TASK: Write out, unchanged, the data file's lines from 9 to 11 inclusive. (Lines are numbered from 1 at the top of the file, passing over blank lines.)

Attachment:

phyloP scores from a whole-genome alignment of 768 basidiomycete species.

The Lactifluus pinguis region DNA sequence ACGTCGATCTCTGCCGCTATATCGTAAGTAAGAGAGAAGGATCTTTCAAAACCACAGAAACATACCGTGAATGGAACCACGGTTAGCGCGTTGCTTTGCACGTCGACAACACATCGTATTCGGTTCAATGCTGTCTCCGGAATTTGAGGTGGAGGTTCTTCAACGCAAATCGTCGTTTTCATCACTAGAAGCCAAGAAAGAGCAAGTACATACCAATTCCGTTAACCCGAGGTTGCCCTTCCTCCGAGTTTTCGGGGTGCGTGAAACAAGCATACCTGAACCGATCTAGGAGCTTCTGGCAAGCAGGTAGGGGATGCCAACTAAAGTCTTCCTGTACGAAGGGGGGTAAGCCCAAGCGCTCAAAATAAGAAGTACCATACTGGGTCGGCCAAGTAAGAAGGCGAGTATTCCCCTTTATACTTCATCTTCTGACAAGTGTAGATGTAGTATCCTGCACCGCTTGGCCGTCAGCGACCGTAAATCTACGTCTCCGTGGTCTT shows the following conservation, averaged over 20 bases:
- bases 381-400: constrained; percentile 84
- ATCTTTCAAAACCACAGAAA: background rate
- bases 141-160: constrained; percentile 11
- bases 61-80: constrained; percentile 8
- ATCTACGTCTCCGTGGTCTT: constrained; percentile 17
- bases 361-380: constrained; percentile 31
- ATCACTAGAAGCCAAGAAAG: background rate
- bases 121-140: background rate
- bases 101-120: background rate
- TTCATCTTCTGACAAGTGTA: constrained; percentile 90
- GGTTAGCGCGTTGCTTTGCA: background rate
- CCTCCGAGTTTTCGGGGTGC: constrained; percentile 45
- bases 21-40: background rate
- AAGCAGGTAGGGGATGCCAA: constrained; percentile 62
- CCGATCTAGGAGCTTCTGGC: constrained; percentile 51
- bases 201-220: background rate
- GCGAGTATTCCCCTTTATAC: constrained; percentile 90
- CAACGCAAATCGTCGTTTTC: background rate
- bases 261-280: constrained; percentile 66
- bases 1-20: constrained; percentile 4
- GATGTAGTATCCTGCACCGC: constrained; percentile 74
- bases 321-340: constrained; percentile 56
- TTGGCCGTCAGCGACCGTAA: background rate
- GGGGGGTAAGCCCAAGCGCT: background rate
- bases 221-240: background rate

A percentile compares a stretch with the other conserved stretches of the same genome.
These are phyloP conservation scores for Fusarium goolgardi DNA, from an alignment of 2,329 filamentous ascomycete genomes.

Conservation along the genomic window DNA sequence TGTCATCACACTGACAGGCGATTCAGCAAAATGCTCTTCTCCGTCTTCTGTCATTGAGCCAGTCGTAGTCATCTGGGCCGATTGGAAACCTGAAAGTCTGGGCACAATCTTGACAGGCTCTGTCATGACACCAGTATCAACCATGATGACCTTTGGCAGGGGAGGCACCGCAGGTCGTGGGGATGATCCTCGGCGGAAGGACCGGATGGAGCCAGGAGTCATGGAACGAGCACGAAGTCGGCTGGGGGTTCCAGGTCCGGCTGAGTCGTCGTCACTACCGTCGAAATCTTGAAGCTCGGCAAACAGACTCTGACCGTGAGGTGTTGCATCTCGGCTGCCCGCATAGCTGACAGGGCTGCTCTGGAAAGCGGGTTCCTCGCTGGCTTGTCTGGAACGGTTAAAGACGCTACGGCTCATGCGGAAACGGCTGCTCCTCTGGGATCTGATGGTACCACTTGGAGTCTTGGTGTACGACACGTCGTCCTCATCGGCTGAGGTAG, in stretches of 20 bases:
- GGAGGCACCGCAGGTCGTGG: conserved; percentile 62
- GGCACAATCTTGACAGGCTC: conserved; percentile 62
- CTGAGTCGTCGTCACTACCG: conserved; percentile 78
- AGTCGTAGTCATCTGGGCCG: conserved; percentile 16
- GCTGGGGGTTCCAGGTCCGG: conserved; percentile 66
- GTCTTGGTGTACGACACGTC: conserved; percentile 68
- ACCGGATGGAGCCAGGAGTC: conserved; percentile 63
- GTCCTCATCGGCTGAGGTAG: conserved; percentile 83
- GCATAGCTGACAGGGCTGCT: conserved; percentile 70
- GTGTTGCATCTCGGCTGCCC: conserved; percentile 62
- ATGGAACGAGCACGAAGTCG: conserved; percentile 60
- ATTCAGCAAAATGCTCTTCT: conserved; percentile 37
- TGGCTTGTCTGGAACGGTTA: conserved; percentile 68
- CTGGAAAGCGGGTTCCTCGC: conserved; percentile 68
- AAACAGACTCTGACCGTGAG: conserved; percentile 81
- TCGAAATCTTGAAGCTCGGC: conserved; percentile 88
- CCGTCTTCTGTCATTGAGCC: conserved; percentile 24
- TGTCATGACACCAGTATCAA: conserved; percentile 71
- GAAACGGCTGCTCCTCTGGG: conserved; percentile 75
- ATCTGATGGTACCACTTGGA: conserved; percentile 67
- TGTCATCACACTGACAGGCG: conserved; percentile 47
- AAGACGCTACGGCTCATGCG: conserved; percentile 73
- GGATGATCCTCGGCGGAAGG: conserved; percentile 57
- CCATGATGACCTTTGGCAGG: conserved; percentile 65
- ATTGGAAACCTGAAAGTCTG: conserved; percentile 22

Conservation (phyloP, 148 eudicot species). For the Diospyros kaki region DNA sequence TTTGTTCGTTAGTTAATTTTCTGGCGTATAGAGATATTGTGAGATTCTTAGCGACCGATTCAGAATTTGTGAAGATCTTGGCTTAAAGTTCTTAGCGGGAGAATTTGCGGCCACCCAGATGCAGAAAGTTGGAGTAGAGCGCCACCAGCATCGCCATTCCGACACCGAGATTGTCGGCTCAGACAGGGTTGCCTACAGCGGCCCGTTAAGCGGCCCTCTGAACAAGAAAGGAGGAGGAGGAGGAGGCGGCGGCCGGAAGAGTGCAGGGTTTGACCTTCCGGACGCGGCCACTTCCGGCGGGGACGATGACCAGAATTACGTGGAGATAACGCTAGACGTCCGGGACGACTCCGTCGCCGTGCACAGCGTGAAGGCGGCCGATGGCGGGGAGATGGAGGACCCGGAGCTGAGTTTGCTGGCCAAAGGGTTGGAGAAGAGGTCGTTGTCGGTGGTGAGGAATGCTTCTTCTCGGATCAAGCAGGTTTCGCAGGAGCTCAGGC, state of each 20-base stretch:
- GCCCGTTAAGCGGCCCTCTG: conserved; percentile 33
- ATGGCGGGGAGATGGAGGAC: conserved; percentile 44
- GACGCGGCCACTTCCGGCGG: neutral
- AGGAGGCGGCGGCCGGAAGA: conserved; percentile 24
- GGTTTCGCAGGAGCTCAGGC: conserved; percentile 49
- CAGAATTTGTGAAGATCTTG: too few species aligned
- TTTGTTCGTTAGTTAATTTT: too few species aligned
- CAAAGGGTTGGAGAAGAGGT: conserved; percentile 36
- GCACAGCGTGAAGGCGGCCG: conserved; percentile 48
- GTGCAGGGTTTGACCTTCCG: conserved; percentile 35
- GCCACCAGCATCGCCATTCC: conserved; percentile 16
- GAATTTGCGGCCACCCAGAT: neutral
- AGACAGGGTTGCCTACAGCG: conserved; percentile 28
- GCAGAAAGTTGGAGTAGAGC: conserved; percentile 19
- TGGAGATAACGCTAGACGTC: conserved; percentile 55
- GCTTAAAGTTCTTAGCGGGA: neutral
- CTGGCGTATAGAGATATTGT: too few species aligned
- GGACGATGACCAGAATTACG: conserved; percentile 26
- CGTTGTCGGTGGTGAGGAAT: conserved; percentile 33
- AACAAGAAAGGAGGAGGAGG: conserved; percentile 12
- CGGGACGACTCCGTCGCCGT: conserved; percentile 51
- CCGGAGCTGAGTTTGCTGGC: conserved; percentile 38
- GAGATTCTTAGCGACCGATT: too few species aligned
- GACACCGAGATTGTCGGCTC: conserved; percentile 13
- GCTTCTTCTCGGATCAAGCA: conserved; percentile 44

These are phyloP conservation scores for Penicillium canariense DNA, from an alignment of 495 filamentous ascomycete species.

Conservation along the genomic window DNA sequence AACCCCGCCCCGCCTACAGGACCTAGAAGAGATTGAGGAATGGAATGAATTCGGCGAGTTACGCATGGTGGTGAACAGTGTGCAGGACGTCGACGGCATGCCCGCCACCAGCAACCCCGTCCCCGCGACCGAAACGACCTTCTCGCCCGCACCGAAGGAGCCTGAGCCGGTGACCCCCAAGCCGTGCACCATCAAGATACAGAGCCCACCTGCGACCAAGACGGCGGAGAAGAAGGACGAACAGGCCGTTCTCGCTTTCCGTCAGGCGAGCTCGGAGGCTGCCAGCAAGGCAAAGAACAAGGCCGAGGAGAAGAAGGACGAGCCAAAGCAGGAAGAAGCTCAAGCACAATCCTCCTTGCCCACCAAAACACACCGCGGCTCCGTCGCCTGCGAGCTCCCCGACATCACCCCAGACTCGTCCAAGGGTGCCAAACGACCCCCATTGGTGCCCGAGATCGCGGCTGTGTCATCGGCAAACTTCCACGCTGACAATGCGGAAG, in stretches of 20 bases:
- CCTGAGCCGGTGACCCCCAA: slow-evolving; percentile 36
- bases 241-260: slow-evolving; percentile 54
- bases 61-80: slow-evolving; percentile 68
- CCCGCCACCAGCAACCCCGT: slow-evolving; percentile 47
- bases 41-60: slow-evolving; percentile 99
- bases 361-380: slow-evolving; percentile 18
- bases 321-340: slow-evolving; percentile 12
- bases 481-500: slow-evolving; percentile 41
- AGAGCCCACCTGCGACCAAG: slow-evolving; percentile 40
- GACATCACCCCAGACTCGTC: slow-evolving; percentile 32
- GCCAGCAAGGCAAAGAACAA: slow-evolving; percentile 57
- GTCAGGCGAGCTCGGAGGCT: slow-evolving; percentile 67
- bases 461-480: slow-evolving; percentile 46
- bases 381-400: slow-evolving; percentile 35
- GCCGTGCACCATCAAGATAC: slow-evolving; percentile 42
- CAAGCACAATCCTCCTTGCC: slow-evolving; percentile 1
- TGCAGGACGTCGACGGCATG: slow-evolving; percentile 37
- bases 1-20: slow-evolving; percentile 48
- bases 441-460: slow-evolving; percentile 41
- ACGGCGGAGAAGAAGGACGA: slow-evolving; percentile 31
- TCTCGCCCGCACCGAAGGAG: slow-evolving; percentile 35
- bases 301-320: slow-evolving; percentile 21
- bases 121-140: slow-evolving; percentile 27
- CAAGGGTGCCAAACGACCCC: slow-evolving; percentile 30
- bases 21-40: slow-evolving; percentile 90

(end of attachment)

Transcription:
- ATCACTAGAAGCCAAGAAAG: background rate
- bases 121-140: background rate
- bases 101-120: background rate